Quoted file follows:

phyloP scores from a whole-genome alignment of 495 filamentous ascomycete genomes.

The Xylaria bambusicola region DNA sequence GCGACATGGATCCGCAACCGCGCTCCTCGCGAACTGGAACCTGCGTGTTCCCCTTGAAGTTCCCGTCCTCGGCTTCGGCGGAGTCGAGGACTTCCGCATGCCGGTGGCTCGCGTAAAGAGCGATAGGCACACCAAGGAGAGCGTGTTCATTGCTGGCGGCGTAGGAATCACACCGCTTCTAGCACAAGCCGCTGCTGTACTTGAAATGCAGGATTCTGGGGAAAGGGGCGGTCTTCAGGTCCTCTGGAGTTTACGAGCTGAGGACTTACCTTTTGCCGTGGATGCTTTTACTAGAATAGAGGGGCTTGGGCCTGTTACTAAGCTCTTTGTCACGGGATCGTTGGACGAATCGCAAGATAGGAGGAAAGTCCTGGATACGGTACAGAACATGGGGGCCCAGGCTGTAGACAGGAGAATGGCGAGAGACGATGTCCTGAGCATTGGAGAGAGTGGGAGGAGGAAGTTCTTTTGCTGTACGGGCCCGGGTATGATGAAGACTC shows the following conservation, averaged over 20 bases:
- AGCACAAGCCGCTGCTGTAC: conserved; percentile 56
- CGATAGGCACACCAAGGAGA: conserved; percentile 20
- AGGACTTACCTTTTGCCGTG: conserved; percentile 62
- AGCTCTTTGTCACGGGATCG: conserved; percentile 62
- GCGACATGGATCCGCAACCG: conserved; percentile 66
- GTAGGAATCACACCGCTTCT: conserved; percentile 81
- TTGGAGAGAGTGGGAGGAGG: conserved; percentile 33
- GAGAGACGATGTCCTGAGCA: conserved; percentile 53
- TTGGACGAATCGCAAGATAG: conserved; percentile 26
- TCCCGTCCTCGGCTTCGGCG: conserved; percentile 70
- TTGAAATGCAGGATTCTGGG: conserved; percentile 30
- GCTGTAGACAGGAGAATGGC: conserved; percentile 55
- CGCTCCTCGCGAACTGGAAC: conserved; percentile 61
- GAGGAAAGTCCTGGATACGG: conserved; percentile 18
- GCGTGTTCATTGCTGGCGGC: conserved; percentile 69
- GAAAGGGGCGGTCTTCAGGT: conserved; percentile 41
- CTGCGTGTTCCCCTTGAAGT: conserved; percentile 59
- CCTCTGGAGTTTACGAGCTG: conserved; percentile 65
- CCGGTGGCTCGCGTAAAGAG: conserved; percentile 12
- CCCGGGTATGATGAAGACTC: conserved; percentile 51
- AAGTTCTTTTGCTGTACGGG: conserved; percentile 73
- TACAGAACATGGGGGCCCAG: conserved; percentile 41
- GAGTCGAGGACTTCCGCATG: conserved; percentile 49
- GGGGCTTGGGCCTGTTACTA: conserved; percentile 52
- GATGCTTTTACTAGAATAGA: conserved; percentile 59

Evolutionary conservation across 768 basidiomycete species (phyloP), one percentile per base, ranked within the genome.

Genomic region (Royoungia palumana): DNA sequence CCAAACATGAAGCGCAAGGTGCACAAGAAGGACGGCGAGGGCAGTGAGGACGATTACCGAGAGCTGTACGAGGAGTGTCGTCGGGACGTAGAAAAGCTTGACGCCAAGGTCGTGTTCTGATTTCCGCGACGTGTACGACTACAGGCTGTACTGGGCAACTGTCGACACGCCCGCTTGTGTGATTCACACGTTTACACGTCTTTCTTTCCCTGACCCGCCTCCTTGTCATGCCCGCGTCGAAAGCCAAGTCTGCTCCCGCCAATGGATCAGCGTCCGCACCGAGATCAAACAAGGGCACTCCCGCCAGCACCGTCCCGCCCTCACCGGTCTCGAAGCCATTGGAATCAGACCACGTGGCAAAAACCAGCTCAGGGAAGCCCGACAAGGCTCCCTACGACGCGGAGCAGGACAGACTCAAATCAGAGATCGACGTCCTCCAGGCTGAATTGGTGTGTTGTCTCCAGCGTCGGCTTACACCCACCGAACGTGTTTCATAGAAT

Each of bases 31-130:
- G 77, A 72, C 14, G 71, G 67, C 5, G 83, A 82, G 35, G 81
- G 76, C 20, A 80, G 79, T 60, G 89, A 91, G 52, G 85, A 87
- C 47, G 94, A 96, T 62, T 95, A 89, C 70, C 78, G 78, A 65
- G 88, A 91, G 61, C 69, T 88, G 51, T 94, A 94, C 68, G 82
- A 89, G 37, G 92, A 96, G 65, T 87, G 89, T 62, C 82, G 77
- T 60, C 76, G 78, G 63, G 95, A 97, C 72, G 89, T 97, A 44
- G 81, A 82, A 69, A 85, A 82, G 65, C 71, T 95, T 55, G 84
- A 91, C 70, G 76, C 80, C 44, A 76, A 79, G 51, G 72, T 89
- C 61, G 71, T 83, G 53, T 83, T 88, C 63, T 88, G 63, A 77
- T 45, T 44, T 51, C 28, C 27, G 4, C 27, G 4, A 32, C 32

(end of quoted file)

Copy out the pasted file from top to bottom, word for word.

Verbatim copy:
phyloP scores from a whole-genome alignment of 495 filamentous ascomycete genomes.

The Xylaria bambusicola region DNA sequence GCGACATGGATCCGCAACCGCGCTCCTCGCGAACTGGAACCTGCGTGTTCCCCTTGAAGTTCCCGTCCTCGGCTTCGGCGGAGTCGAGGACTTCCGCATGCCGGTGGCTCGCGTAAAGAGCGATAGGCACACCAAGGAGAGCGTGTTCATTGCTGGCGGCGTAGGAATCACACCGCTTCTAGCACAAGCCGCTGCTGTACTTGAAATGCAGGATTCTGGGGAAAGGGGCGGTCTTCAGGTCCTCTGGAGTTTACGAGCTGAGGACTTACCTTTTGCCGTGGATGCTTTTACTAGAATAGAGGGGCTTGGGCCTGTTACTAAGCTCTTTGTCACGGGATCGTTGGACGAATCGCAAGATAGGAGGAAAGTCCTGGATACGGTACAGAACATGGGGGCCCAGGCTGTAGACAGGAGAATGGCGAGAGACGATGTCCTGAGCATTGGAGAGAGTGGGAGGAGGAAGTTCTTTTGCTGTACGGGCCCGGGTATGATGAAGACTC shows the following conservation, averaged over 20 bases:
- AGCACAAGCCGCTGCTGTAC: conserved; percentile 56
- CGATAGGCACACCAAGGAGA: conserved; percentile 20
- AGGACTTACCTTTTGCCGTG: conserved; percentile 62
- AGCTCTTTGTCACGGGATCG: conserved; percentile 62
- GCGACATGGATCCGCAACCG: conserved; percentile 66
- GTAGGAATCACACCGCTTCT: conserved; percentile 81
- TTGGAGAGAGTGGGAGGAGG: conserved; percentile 33
- GAGAGACGATGTCCTGAGCA: conserved; percentile 53
- TTGGACGAATCGCAAGATAG: conserved; percentile 26
- TCCCGTCCTCGGCTTCGGCG: conserved; percentile 70
- TTGAAATGCAGGATTCTGGG: conserved; percentile 30
- GCTGTAGACAGGAGAATGGC: conserved; percentile 55
- CGCTCCTCGCGAACTGGAAC: conserved; percentile 61
- GAGGAAAGTCCTGGATACGG: conserved; percentile 18
- GCGTGTTCATTGCTGGCGGC: conserved; percentile 69
- GAAAGGGGCGGTCTTCAGGT: conserved; percentile 41
- CTGCGTGTTCCCCTTGAAGT: conserved; percentile 59
- CCTCTGGAGTTTACGAGCTG: conserved; percentile 65
- CCGGTGGCTCGCGTAAAGAG: conserved; percentile 12
- CCCGGGTATGATGAAGACTC: conserved; percentile 51
- AAGTTCTTTTGCTGTACGGG: conserved; percentile 73
- TACAGAACATGGGGGCCCAG: conserved; percentile 41
- GAGTCGAGGACTTCCGCATG: conserved; percentile 49
- GGGGCTTGGGCCTGTTACTA: conserved; percentile 52
- GATGCTTTTACTAGAATAGA: conserved; percentile 59

Evolutionary conservation across 768 basidiomycete species (phyloP), one percentile per base, ranked within the genome.

Genomic region (Royoungia palumana): DNA sequence CCAAACATGAAGCGCAAGGTGCACAAGAAGGACGGCGAGGGCAGTGAGGACGATTACCGAGAGCTGTACGAGGAGTGTCGTCGGGACGTAGAAAAGCTTGACGCCAAGGTCGTGTTCTGATTTCCGCGACGTGTACGACTACAGGCTGTACTGGGCAACTGTCGACACGCCCGCTTGTGTGATTCACACGTTTACACGTCTTTCTTTCCCTGACCCGCCTCCTTGTCATGCCCGCGTCGAAAGCCAAGTCTGCTCCCGCCAATGGATCAGCGTCCGCACCGAGATCAAACAAGGGCACTCCCGCCAGCACCGTCCCGCCCTCACCGGTCTCGAAGCCATTGGAATCAGACCACGTGGCAAAAACCAGCTCAGGGAAGCCCGACAAGGCTCCCTACGACGCGGAGCAGGACAGACTCAAATCAGAGATCGACGTCCTCCAGGCTGAATTGGTGTGTTGTCTCCAGCGTCGGCTTACACCCACCGAACGTGTTTCATAGAAT

Each of bases 31-130:
- G 77, A 72, C 14, G 71, G 67, C 5, G 83, A 82, G 35, G 81
- G 76, C 20, A 80, G 79, T 60, G 89, A 91, G 52, G 85, A 87
- C 47, G 94, A 96, T 62, T 95, A 89, C 70, C 78, G 78, A 65
- G 88, A 91, G 61, C 69, T 88, G 51, T 94, A 94, C 68, G 82
- A 89, G 37, G 92, A 96, G 65, T 87, G 89, T 62, C 82, G 77
- T 60, C 76, G 78, G 63, G 95, A 97, C 72, G 89, T 97, A 44
- G 81, A 82, A 69, A 85, A 82, G 65, C 71, T 95, T 55, G 84
- A 91, C 70, G 76, C 80, C 44, A 76, A 79, G 51, G 72, T 89
- C 61, G 71, T 83, G 53, T 83, T 88, C 63, T 88, G 63, A 77
- T 45, T 44, T 51, C 28, C 27, G 4, C 27, G 4, A 32, C 32